German precision manufacturing company Schaeffler has unveiled a new chainless motor designed for electric bikes.
The company’s new “bike-by-wire” technology is based around a generator that sets constant resistance on the pedal whilst also absorbing the rider’s pedalling power.
This new tech dispenses with the mechanical connection between the motor and the generator, enabling completely new bicycle architectures and pedal configurations combined with an even lower requirement for wear parts.
“The development is proof of our transformation into a leading supplier of electrified drives,” says Matthias Zink, Schaeffler’s CEO of Automotive Technologies.”
“Our decades of expertise in the field of vehicle mechatronics, which we are now also transferring to the two-wheel segment, have assisted us in this development. The e-bike market is growing steadily and offers Schaeffler, as an e-mobility partner, further business potential.”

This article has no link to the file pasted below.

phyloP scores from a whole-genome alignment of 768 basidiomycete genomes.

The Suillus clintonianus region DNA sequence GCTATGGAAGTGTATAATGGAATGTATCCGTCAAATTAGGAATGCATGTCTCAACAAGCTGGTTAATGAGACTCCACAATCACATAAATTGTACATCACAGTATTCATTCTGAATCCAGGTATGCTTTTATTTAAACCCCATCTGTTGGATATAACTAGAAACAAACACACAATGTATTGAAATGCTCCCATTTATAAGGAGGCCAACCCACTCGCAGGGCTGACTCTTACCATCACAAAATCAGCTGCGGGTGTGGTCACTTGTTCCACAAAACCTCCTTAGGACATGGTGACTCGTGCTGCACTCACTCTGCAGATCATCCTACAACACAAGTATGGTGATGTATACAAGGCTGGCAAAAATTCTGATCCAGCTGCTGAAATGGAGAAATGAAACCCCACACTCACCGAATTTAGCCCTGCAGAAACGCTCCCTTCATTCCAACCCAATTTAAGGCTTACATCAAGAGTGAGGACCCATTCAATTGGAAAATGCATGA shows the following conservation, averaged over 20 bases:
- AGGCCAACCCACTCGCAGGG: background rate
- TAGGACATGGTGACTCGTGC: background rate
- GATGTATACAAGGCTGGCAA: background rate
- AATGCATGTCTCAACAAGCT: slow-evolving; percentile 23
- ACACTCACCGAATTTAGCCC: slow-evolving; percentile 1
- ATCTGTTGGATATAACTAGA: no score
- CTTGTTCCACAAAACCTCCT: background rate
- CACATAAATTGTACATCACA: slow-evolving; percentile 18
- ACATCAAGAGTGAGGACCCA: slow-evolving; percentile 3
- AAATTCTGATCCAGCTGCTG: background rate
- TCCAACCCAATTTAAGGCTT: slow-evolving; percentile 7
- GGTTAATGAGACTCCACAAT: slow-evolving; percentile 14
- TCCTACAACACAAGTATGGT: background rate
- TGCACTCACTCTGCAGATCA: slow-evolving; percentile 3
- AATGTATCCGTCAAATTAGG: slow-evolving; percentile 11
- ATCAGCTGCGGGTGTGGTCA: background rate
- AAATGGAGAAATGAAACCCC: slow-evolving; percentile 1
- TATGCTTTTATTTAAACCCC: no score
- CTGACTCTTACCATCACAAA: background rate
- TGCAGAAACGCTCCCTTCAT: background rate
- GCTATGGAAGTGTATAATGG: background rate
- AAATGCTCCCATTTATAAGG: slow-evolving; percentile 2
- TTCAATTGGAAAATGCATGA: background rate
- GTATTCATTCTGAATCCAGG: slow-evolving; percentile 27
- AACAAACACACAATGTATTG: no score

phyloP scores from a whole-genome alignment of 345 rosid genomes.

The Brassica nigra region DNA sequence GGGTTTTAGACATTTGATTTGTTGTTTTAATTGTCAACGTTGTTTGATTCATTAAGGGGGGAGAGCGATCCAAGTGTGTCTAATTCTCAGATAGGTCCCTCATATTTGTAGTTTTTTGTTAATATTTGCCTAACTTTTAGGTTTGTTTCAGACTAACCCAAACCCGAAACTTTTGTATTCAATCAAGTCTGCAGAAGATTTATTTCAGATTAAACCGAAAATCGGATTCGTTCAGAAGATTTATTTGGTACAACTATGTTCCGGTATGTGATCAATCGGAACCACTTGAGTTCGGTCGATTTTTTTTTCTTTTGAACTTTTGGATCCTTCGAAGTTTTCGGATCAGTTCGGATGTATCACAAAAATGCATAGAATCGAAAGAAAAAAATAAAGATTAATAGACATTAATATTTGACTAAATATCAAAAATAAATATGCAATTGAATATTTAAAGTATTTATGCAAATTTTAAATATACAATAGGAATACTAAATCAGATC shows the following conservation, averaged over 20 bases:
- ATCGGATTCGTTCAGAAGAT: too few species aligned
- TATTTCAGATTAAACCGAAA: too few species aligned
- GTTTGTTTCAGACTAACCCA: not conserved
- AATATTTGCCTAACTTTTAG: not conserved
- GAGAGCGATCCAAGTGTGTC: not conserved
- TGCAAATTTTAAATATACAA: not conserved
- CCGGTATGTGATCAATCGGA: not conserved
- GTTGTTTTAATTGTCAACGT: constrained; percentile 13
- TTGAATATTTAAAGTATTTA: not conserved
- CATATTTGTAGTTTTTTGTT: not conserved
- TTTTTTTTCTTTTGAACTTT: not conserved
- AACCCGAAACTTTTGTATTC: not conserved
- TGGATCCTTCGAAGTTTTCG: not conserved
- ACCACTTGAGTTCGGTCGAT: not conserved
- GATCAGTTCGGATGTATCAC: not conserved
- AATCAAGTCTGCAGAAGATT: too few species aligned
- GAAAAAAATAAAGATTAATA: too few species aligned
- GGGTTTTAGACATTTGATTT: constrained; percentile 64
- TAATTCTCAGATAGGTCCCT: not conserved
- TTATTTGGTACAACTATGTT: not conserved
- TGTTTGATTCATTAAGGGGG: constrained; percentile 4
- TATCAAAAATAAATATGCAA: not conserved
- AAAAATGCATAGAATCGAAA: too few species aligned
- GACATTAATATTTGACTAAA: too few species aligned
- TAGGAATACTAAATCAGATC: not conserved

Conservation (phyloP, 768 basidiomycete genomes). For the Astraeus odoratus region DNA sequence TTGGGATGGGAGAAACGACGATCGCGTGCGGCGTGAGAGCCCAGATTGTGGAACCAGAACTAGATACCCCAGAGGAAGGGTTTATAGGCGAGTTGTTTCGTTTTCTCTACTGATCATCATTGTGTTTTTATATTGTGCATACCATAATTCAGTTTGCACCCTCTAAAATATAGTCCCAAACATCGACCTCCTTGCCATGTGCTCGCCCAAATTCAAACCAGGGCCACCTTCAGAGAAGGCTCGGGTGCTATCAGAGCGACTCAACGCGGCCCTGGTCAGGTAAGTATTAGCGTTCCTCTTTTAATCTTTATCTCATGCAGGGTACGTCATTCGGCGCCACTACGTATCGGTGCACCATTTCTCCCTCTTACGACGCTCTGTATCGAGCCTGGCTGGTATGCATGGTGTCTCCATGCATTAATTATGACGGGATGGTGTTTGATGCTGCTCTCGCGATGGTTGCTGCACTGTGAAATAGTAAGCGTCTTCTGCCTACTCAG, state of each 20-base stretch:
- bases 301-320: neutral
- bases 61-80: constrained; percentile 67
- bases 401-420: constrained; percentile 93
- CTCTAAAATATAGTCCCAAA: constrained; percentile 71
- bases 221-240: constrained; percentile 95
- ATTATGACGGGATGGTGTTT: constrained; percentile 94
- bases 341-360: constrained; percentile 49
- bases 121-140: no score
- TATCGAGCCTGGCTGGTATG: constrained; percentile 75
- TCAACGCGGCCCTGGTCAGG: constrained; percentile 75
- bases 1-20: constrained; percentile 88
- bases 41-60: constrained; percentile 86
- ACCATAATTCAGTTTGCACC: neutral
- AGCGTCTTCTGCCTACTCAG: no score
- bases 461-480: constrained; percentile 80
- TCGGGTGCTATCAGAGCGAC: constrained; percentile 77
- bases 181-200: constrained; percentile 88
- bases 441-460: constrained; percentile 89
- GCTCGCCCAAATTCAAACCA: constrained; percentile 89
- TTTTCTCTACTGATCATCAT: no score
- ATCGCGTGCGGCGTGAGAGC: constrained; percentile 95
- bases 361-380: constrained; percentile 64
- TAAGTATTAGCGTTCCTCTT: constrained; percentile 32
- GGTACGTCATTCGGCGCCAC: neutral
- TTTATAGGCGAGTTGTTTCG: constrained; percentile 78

The Free Drive central generator that powers the “drive-by-wire” tech is a serial hybrid drive that converts the mechanical energy generated during pedalling into electric energy, which in turn is converted back into mechanical energy in the wheel hub motor. Any excess energy is stored in a battery.
The generators promise a continuous output of 250 watts, if set up correctly with all the right parts.
A complete kit is available to buy from Heinzmann GmbH & Co, and includes a pedal generator, drive motor, battery power pack, and human-machine interface. Though you can also buy the individual components and build the system yourself.
“Regardless of whether the system is used in 2-, 3-, or 4-wheel applications, the absence of a mechanical connection between the generator and motor means that Free Drive can provide maximum flexibility in the bicycle architecture and a freely configurable pedalling sensation, which is tailored to the requirements of the bicycle and the needs of the rider while ensuring minimal wear,” says Dr Jochen Schröder, President of the E-Mobility Division.
For fleet operators, Free Drive offers an ergonomic, low-maintenance, and robust system with low operating and maintenance costs, as wear parts and peripheral chain equipment are not required.
You can take a look, and try out the free drive motors for yourself, at the Eurobike exhibition in Frankfurt.